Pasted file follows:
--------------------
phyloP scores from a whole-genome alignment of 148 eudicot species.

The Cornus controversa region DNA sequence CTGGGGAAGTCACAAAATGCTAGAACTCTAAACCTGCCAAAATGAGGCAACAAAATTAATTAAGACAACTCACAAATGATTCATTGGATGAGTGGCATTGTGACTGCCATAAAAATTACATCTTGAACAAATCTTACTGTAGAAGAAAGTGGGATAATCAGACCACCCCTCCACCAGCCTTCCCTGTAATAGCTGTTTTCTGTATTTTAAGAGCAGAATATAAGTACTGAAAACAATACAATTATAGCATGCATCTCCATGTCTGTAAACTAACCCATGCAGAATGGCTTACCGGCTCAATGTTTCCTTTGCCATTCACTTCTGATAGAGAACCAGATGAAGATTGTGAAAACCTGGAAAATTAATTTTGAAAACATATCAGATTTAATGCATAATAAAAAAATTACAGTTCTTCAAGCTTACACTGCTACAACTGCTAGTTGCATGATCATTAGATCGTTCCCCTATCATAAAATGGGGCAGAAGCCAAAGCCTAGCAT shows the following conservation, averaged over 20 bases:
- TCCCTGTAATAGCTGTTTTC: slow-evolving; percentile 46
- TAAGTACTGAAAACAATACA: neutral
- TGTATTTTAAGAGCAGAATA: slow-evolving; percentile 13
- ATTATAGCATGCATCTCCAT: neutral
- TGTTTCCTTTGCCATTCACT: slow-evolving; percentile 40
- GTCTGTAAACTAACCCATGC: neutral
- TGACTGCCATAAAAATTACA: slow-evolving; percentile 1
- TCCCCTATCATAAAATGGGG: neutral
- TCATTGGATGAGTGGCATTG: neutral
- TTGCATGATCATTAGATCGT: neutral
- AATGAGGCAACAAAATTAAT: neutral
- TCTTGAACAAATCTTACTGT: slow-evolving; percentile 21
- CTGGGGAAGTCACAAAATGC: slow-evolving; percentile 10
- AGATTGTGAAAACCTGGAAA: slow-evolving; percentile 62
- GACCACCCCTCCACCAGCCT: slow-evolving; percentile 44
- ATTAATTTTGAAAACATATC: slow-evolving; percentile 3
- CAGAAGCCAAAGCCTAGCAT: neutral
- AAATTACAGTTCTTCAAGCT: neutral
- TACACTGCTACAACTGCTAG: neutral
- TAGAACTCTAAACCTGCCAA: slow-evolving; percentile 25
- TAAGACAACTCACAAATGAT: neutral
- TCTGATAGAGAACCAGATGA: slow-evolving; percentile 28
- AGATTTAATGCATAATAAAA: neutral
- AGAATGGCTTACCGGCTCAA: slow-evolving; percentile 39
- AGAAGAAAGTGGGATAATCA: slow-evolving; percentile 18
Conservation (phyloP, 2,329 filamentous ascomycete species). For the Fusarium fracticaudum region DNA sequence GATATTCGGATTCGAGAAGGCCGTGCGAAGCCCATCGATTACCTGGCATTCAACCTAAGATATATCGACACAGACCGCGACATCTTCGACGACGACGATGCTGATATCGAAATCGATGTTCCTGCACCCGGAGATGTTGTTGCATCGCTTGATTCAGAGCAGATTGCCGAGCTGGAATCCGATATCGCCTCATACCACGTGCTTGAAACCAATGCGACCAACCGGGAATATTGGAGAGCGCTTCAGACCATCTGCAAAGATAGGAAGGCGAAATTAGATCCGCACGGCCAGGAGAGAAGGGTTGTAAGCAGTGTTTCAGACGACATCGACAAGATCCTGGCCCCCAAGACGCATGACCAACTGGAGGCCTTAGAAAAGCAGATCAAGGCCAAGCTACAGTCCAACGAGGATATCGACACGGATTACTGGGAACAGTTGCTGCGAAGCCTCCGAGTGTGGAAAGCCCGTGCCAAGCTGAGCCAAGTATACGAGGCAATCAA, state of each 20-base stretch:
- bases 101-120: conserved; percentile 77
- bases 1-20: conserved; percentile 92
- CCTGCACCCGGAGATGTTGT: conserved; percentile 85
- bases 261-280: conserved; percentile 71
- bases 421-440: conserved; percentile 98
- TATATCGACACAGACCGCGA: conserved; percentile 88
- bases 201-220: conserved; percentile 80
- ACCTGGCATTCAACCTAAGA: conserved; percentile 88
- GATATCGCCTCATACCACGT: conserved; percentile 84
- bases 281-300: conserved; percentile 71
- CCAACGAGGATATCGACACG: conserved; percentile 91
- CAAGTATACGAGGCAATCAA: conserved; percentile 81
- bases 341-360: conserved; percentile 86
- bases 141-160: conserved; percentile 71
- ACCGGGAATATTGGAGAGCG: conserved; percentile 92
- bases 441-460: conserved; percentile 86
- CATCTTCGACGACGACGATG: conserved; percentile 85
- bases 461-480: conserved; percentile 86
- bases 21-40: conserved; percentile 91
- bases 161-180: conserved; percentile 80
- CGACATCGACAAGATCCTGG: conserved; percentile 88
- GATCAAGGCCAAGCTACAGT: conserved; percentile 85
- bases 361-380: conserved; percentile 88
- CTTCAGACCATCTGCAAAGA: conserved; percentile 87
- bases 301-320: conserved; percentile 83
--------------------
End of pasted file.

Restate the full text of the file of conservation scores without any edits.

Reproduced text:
phyloP scores from a whole-genome alignment of 148 eudicot species.

The Cornus controversa region DNA sequence CTGGGGAAGTCACAAAATGCTAGAACTCTAAACCTGCCAAAATGAGGCAACAAAATTAATTAAGACAACTCACAAATGATTCATTGGATGAGTGGCATTGTGACTGCCATAAAAATTACATCTTGAACAAATCTTACTGTAGAAGAAAGTGGGATAATCAGACCACCCCTCCACCAGCCTTCCCTGTAATAGCTGTTTTCTGTATTTTAAGAGCAGAATATAAGTACTGAAAACAATACAATTATAGCATGCATCTCCATGTCTGTAAACTAACCCATGCAGAATGGCTTACCGGCTCAATGTTTCCTTTGCCATTCACTTCTGATAGAGAACCAGATGAAGATTGTGAAAACCTGGAAAATTAATTTTGAAAACATATCAGATTTAATGCATAATAAAAAAATTACAGTTCTTCAAGCTTACACTGCTACAACTGCTAGTTGCATGATCATTAGATCGTTCCCCTATCATAAAATGGGGCAGAAGCCAAAGCCTAGCAT shows the following conservation, averaged over 20 bases:
- TCCCTGTAATAGCTGTTTTC: slow-evolving; percentile 46
- TAAGTACTGAAAACAATACA: neutral
- TGTATTTTAAGAGCAGAATA: slow-evolving; percentile 13
- ATTATAGCATGCATCTCCAT: neutral
- TGTTTCCTTTGCCATTCACT: slow-evolving; percentile 40
- GTCTGTAAACTAACCCATGC: neutral
- TGACTGCCATAAAAATTACA: slow-evolving; percentile 1
- TCCCCTATCATAAAATGGGG: neutral
- TCATTGGATGAGTGGCATTG: neutral
- TTGCATGATCATTAGATCGT: neutral
- AATGAGGCAACAAAATTAAT: neutral
- TCTTGAACAAATCTTACTGT: slow-evolving; percentile 21
- CTGGGGAAGTCACAAAATGC: slow-evolving; percentile 10
- AGATTGTGAAAACCTGGAAA: slow-evolving; percentile 62
- GACCACCCCTCCACCAGCCT: slow-evolving; percentile 44
- ATTAATTTTGAAAACATATC: slow-evolving; percentile 3
- CAGAAGCCAAAGCCTAGCAT: neutral
- AAATTACAGTTCTTCAAGCT: neutral
- TACACTGCTACAACTGCTAG: neutral
- TAGAACTCTAAACCTGCCAA: slow-evolving; percentile 25
- TAAGACAACTCACAAATGAT: neutral
- TCTGATAGAGAACCAGATGA: slow-evolving; percentile 28
- AGATTTAATGCATAATAAAA: neutral
- AGAATGGCTTACCGGCTCAA: slow-evolving; percentile 39
- AGAAGAAAGTGGGATAATCA: slow-evolving; percentile 18
Conservation (phyloP, 2,329 filamentous ascomycete species). For the Fusarium fracticaudum region DNA sequence GATATTCGGATTCGAGAAGGCCGTGCGAAGCCCATCGATTACCTGGCATTCAACCTAAGATATATCGACACAGACCGCGACATCTTCGACGACGACGATGCTGATATCGAAATCGATGTTCCTGCACCCGGAGATGTTGTTGCATCGCTTGATTCAGAGCAGATTGCCGAGCTGGAATCCGATATCGCCTCATACCACGTGCTTGAAACCAATGCGACCAACCGGGAATATTGGAGAGCGCTTCAGACCATCTGCAAAGATAGGAAGGCGAAATTAGATCCGCACGGCCAGGAGAGAAGGGTTGTAAGCAGTGTTTCAGACGACATCGACAAGATCCTGGCCCCCAAGACGCATGACCAACTGGAGGCCTTAGAAAAGCAGATCAAGGCCAAGCTACAGTCCAACGAGGATATCGACACGGATTACTGGGAACAGTTGCTGCGAAGCCTCCGAGTGTGGAAAGCCCGTGCCAAGCTGAGCCAAGTATACGAGGCAATCAA, state of each 20-base stretch:
- bases 101-120: conserved; percentile 77
- bases 1-20: conserved; percentile 92
- CCTGCACCCGGAGATGTTGT: conserved; percentile 85
- bases 261-280: conserved; percentile 71
- bases 421-440: conserved; percentile 98
- TATATCGACACAGACCGCGA: conserved; percentile 88
- bases 201-220: conserved; percentile 80
- ACCTGGCATTCAACCTAAGA: conserved; percentile 88
- GATATCGCCTCATACCACGT: conserved; percentile 84
- bases 281-300: conserved; percentile 71
- CCAACGAGGATATCGACACG: conserved; percentile 91
- CAAGTATACGAGGCAATCAA: conserved; percentile 81
- bases 341-360: conserved; percentile 86
- bases 141-160: conserved; percentile 71
- ACCGGGAATATTGGAGAGCG: conserved; percentile 92
- bases 441-460: conserved; percentile 86
- CATCTTCGACGACGACGATG: conserved; percentile 85
- bases 461-480: conserved; percentile 86
- bases 21-40: conserved; percentile 91
- bases 161-180: conserved; percentile 80
- CGACATCGACAAGATCCTGG: conserved; percentile 88
- GATCAAGGCCAAGCTACAGT: conserved; percentile 85
- bases 361-380: conserved; percentile 88
- CTTCAGACCATCTGCAAAGA: conserved; percentile 87
- bases 301-320: conserved; percentile 83